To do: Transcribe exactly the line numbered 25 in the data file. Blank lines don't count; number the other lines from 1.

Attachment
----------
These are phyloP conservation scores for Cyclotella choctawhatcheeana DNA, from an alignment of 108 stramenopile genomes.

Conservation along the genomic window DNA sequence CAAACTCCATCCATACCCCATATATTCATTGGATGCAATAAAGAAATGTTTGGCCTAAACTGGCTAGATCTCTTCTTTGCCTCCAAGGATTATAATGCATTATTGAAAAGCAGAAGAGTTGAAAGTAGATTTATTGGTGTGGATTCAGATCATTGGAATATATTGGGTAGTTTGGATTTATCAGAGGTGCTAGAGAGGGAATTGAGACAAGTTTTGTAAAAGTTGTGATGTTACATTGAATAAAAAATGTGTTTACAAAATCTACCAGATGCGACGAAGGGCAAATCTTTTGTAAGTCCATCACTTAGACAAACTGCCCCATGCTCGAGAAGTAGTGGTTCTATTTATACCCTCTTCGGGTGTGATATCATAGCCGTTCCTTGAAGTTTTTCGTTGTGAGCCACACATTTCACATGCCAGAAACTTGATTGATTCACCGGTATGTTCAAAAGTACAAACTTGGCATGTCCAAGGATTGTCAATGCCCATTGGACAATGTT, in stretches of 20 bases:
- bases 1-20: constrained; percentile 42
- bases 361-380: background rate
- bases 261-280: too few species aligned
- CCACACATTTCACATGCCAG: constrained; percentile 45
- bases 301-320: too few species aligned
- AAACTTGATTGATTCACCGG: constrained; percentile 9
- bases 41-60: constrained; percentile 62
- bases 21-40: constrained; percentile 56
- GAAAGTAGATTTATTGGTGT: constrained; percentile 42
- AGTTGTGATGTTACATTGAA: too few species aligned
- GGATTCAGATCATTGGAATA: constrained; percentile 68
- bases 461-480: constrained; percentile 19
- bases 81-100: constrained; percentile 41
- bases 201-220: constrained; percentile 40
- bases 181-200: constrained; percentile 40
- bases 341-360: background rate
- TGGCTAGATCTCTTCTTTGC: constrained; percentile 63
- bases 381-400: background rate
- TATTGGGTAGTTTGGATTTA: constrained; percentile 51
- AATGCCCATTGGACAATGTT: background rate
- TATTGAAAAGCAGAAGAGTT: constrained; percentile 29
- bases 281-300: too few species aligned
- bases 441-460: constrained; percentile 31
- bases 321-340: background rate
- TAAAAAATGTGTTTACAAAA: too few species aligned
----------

- bases 441-460: constrained; percentile 31